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Trauma and Resilience

PTSD6-27-13The United States Senate has designated today (June 27, 2013) as PTSD Awareness Day, while also setting aside June as “PTSD Awareness Month.” To honor this worthy intent, Mom Psych is working with the National Center for PTSD to help educate the public about the causes, symptoms and treatment of traumatic stress.

One of the most common questions people ask about post-traumatic stress disorder (PTSD) has to do with why some people “get” PTSD and others don’t.  There may not be one simple answer, but researchers are closing in on some important influences. One important consideration is our level of resilience.

What is resilience and where does it come from?  From a psychological perspective, resilience is the ability to return to a healthy emotional baseline after adversity or stress. Like most of our traits, there’s a genetic component that contributes to where we fall on the resilience scale. But that’s not all there is to it. We know that our environment plays on our genetics to help determine which genes are “expressed” or activated, and which are not. We also know that there are certain key windows for this activation.

While the brain remains malleable to a certain degree our whole lives long, there are key developmental periods for shaping its basic substrates. Whether or not we reach our full genetic potential in terms of resilience depends to a great degree on our interpersonal history, particularly during the first two years of life:

[See: Born to Connect: The Role of Secure Attachment in Resilience to Trauma]

Clearly, it’s during these early years that we’re most vulnerable to the effects of abuse. But even more so when the abuse comes from those who are supposed to protect and nurture us:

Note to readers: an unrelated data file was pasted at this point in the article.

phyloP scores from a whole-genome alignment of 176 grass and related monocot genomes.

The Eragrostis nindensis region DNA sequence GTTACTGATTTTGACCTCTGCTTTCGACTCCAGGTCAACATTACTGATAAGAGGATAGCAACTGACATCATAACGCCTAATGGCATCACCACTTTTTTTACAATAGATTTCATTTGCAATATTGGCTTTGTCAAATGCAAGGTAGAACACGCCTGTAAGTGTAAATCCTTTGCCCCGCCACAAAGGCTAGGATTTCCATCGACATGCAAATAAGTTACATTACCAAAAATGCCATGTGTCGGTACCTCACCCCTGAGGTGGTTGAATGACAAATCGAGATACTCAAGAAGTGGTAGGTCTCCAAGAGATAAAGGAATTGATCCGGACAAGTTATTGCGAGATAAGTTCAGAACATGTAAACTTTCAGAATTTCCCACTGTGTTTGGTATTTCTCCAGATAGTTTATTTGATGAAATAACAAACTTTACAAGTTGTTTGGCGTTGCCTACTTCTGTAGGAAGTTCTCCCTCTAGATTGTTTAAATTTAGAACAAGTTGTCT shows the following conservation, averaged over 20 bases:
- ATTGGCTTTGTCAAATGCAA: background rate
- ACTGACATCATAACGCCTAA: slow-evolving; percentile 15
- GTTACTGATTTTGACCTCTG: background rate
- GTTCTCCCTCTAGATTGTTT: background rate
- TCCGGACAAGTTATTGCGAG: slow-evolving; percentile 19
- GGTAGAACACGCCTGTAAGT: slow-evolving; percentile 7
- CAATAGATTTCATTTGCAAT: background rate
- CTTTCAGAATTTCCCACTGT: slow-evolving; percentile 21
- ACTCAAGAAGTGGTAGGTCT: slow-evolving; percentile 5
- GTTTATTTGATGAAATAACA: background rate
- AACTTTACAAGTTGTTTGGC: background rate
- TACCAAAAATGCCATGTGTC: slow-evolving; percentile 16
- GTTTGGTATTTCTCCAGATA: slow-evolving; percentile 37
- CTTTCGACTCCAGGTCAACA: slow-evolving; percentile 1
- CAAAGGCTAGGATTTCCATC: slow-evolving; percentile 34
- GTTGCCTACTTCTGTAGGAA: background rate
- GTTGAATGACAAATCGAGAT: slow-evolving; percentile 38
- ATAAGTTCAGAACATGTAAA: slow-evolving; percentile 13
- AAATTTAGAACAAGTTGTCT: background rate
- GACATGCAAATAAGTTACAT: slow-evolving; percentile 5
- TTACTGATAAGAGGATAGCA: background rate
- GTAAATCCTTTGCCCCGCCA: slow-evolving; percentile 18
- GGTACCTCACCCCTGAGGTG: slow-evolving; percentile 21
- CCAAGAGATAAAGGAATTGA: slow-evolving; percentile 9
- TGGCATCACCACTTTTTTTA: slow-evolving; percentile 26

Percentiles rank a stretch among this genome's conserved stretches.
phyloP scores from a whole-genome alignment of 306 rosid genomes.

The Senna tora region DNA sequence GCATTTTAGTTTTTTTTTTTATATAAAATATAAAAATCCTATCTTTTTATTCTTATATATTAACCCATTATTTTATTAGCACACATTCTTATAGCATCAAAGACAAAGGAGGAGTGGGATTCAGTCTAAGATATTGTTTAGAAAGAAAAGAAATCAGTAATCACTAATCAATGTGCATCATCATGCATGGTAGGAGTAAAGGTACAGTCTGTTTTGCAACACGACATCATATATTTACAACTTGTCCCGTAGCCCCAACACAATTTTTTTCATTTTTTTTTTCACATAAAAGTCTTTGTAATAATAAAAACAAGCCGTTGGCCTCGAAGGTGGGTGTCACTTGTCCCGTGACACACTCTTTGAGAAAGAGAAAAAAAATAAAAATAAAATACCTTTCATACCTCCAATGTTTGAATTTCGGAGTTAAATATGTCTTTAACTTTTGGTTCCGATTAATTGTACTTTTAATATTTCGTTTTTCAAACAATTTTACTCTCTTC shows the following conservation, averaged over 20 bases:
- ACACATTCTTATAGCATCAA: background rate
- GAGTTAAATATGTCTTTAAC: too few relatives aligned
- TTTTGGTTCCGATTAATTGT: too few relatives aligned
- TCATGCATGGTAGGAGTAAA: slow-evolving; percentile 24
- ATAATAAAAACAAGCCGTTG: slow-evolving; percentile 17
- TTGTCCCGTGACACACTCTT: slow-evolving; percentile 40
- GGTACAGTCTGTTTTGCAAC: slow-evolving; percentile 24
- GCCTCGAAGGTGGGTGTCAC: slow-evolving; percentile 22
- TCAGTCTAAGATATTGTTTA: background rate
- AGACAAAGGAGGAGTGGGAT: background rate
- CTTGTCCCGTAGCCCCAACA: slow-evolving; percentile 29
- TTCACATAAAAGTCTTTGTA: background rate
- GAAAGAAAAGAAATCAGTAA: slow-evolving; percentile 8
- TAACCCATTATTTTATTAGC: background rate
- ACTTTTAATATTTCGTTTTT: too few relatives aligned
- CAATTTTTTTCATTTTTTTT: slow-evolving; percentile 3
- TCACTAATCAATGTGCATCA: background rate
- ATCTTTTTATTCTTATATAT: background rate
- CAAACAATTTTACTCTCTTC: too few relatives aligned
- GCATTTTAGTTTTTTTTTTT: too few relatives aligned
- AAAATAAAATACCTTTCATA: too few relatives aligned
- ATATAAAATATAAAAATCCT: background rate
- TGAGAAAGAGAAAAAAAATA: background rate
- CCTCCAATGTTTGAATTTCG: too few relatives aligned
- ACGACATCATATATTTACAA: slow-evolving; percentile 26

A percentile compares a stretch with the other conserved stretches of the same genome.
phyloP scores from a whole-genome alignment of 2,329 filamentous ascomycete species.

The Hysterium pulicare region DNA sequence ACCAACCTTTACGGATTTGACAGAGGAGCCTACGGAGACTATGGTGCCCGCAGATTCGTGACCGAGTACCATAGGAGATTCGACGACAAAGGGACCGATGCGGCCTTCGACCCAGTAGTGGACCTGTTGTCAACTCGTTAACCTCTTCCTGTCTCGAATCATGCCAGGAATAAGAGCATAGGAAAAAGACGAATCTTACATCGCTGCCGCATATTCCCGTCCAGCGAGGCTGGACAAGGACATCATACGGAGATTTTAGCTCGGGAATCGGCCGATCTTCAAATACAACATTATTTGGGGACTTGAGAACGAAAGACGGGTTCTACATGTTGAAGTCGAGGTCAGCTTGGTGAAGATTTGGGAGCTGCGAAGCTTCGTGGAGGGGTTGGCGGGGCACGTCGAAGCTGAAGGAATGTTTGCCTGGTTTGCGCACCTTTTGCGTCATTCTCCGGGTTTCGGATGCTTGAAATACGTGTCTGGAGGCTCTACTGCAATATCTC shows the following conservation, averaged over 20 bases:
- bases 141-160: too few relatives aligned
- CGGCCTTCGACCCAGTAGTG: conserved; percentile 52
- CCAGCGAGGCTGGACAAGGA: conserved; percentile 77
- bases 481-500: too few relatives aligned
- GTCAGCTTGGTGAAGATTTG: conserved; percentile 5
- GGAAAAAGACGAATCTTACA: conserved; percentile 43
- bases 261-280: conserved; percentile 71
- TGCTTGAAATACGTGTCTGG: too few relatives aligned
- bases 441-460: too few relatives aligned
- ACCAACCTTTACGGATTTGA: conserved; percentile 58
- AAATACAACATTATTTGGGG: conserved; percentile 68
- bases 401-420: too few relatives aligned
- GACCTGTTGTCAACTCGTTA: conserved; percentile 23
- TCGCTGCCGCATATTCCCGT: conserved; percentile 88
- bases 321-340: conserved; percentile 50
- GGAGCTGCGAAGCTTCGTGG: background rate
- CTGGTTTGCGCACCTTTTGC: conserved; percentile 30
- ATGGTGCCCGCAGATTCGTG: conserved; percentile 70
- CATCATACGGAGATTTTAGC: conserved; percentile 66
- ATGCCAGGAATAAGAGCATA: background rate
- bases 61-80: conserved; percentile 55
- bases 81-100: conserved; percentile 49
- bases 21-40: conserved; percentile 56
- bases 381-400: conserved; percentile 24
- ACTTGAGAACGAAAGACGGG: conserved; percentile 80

[See: Betrayed: Why All Trauma Is Not Equal]

So, even though there are complexities to the question of why some people end up with PTSD while others don’t, we are beginning to piece together a general picture:

[See: Why Some Soldiers Develop PTSD and Others Don’t

As this particular bit of research points out, pre-war vulnerability is just as important as combat-related trauma in predicting whether veterans’ symptoms of post-traumatic stress disorder (PTSD) will be long-lasting. And one of the most common problems contributing to that pre-war vulnerability is, as you might suspect by now, child abuse:

[See: Embattled Childhoods May Be the Real Trauma for Soldiers with PTSD]

All of this said, we aren’t stuck with our pre-existing resilience levels. Yes, we can work toward increasing our stores of resilience, and there are effective therapies for PTSD.

Interestingly, the most effective therapists are those who instinctively provide that interpersonal connection we need so we can use the brain of another as a scaffold to our own brain’s rebuilding process. As therapist Tom Cloyd puts it:

When you run into a rough patch and all your tools are failing, the number one fallback really is the same for child or adult: another person who is NOT a participant in your distress and is compassionate in relation to you—tolerant of your drama, understanding of the experience, interested in staying connected to you—and who follows through, etc. Because of the way feelings jump back and forth between people (it’s about mirror neurons, if you want to look up the neurology), a calm person will tend to propagate calmness to (or “infect,” if you will) a distressed person. Good parents do this all the time for children.